White anger

white anger  White anger
It was friday afternoon on a road from a popular neighbourhood into the park. I think a mosque had just finished prayer because many traditionally dressed Moroccans were there and so was I, dressed in business style on my way to a business appointment. A white Dutch woman came along on her bike, with a dog attached to the side of her bike on a one meter leash. Usually dog owners on a bike keep their dog on a leash that they hold in their hand, to be more flexible in Amsterdam’s dense traffic.
At the entrance of the parc stood some poles on the road (see the photograph), meant to keep cars out of the parc. The woman biked into the parc on one side of the pole, her dog took the other side but the leash attached to the bike was in between. So the dog was stopped and almost thrown against the pole and the bike was also stopped abruptly, the woman almost fell, just almost: bikers in Amsterdam have incredible skills for all kinds of situations.

A Moroccan guy wanted to help her to get herself upright and the dog past the pole but she started to shout in anger. This happened to her, she said, because on the left side a young guy was walking on the biking path and on the right side there was also a couple walking. They left her no space to go and that is why she and her dog ran into the pole.

It is one of those irrational situations that can easily go out of hand. The woman had enough space and she had no damage. Her behaviour was very injust and impolite, even agressive and I couldn’t ignore the impression that she was shouting because they were Moroccans. This was the hidden white anger that people say and know is there, but you don’t see or hear it except in moments like this. Also I had the impression that the woman was waiting for a fight, scolding at random, hoping to be a victim and see her prejudices confirmed. Interesting were the doubts of the Moroccans around, I think they had the same impression: so should they take the scolding and get hurt, or defend themselves and get the blame?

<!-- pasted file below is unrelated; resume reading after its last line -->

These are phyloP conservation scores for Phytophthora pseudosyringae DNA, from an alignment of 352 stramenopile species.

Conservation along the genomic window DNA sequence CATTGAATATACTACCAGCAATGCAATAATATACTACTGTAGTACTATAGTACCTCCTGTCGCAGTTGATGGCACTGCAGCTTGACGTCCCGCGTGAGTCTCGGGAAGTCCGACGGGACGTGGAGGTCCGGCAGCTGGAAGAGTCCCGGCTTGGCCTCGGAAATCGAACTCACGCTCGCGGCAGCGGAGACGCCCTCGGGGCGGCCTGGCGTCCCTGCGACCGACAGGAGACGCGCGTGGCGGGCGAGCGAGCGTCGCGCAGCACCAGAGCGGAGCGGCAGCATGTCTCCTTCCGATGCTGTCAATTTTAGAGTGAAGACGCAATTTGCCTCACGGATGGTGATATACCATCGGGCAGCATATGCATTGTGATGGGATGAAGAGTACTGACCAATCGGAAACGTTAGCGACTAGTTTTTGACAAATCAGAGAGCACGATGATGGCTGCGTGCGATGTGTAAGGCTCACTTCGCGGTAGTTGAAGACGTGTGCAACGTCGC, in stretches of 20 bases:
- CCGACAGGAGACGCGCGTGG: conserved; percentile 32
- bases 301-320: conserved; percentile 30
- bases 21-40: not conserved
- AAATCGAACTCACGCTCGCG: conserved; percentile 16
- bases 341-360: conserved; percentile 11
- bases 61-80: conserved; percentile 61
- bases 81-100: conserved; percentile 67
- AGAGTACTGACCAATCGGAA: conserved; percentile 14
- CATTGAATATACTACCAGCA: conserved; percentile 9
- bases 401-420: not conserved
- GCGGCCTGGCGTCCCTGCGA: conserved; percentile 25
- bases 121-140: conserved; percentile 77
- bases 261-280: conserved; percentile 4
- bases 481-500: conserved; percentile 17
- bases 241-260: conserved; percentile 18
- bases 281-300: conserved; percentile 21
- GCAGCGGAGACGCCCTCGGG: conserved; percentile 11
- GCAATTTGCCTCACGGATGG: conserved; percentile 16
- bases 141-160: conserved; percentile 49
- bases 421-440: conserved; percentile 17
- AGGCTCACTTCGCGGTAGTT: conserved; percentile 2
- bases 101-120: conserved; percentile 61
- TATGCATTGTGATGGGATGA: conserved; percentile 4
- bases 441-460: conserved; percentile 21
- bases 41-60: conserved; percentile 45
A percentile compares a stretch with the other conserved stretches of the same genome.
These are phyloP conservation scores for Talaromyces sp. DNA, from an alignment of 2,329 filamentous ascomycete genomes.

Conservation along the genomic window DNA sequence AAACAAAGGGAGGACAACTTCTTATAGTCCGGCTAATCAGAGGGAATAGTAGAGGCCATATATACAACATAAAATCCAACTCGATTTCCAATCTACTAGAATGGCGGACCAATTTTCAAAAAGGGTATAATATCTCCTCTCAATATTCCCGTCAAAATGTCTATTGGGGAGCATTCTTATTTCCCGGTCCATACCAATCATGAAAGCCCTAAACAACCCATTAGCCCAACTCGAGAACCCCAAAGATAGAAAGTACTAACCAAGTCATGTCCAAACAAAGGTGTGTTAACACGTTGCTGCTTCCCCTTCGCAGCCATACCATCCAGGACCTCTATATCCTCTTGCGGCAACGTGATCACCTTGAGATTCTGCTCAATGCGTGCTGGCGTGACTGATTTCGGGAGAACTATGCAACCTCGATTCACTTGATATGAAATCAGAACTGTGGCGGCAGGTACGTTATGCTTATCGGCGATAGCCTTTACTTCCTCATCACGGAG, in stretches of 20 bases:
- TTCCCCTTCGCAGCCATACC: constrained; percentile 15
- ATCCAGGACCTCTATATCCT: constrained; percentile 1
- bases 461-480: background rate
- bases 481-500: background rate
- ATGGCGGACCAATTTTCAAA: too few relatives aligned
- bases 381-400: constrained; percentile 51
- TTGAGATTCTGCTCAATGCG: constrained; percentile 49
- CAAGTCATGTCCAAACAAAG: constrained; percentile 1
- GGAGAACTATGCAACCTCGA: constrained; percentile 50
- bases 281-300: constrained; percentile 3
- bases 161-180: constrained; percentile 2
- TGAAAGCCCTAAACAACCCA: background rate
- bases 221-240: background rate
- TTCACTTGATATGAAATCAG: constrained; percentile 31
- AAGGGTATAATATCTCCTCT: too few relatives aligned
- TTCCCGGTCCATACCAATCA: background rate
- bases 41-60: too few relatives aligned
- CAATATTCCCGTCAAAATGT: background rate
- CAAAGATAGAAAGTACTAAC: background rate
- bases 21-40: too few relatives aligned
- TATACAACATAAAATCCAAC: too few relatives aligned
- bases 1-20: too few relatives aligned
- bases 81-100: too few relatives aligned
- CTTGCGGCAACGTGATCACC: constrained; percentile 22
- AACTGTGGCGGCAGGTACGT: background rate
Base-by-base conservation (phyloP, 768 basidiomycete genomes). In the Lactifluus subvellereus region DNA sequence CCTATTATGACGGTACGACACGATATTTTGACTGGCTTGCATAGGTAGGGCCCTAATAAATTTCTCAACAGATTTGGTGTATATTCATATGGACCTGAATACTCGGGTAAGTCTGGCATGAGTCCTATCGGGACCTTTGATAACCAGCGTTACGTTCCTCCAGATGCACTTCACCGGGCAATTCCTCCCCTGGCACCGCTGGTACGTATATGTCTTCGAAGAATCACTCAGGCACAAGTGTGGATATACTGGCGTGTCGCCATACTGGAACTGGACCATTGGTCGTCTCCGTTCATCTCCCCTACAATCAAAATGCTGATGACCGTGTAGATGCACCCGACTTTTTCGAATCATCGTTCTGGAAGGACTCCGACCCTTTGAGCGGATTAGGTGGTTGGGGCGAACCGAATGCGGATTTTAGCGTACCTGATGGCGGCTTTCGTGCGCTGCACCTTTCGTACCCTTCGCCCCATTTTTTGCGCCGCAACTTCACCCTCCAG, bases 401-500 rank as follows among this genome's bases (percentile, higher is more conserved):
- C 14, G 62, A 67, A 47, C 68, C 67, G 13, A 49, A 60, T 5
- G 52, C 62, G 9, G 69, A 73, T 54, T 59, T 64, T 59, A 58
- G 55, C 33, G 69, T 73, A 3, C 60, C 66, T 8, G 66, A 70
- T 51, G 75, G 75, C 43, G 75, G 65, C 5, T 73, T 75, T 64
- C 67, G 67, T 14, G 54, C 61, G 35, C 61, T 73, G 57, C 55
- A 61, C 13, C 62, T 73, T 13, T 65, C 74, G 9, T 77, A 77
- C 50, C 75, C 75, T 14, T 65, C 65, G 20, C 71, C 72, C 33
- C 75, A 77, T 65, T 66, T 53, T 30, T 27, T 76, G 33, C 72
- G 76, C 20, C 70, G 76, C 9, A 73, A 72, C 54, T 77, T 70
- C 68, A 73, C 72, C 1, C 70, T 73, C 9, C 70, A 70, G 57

The funny thing of appearances is that they can work for you. I was wearing business clothes for a completely different reason, but I could use it to have authority at that moment and solve some things. I took the attitude of a person in charge and told the woman that the men she was shouting at had nothing to do with her nearby accident – and that she had to be more aware herself of the dog stuck on a leash to the bike. That solved it, not for the woman who didn’t stop shouting out her anger but for the men who were shouted at. We continued our walk and when the woman was out of sight, we laughed about it together because it was also funny, the way she and her dog got stuck on a pole, blaming the rest of the world for it.

Still, this type of everyday situations worry me: the step to a situation that runs out of hand is all too small. White anger, directed to innocent passengers, seems to lie just below the surface in Amsterdam 2011.

This might be interesting blogs for you too:
Naziha’s spring
Simone Veil: une vie
‘Why are people like this?’ Boualem Sansal

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